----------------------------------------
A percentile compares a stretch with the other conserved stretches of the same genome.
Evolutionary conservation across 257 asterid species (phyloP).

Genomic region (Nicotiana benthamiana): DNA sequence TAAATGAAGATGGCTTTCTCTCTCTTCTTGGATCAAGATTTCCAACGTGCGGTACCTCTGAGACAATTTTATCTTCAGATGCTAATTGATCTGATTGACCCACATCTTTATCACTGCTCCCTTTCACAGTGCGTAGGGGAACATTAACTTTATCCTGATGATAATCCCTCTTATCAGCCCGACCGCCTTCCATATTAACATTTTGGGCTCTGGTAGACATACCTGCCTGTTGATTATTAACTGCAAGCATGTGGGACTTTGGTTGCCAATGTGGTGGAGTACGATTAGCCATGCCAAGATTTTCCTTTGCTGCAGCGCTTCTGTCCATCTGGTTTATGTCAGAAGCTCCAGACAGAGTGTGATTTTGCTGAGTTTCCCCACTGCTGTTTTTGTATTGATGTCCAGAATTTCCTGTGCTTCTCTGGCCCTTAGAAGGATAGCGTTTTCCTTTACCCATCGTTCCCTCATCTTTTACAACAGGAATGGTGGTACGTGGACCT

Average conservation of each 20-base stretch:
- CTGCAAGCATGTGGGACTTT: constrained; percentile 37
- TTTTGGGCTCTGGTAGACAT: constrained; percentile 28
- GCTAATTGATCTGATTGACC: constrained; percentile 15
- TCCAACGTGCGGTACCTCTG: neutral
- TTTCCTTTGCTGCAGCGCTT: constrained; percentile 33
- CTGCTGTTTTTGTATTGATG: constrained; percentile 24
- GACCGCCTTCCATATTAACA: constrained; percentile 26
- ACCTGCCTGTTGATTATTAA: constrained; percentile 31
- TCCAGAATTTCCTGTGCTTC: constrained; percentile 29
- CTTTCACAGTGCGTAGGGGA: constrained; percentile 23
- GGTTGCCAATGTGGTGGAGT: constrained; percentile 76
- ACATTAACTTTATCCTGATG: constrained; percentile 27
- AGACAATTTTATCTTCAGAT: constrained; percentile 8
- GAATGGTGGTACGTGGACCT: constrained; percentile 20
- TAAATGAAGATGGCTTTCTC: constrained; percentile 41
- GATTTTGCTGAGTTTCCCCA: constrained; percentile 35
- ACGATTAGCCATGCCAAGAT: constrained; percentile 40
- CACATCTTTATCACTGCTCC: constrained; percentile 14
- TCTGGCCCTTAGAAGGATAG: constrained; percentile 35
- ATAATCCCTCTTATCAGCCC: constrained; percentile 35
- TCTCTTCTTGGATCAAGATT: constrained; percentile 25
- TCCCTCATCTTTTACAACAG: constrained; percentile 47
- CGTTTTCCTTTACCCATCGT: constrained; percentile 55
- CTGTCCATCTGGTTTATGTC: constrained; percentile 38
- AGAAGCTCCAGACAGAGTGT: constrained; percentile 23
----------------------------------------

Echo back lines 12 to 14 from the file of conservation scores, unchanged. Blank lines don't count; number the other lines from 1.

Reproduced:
- ACCTGCCTGTTGATTATTAA: constrained; percentile 31
- TCCAGAATTTCCTGTGCTTC: constrained; percentile 29
- CTTTCACAGTGCGTAGGGGA: constrained; percentile 23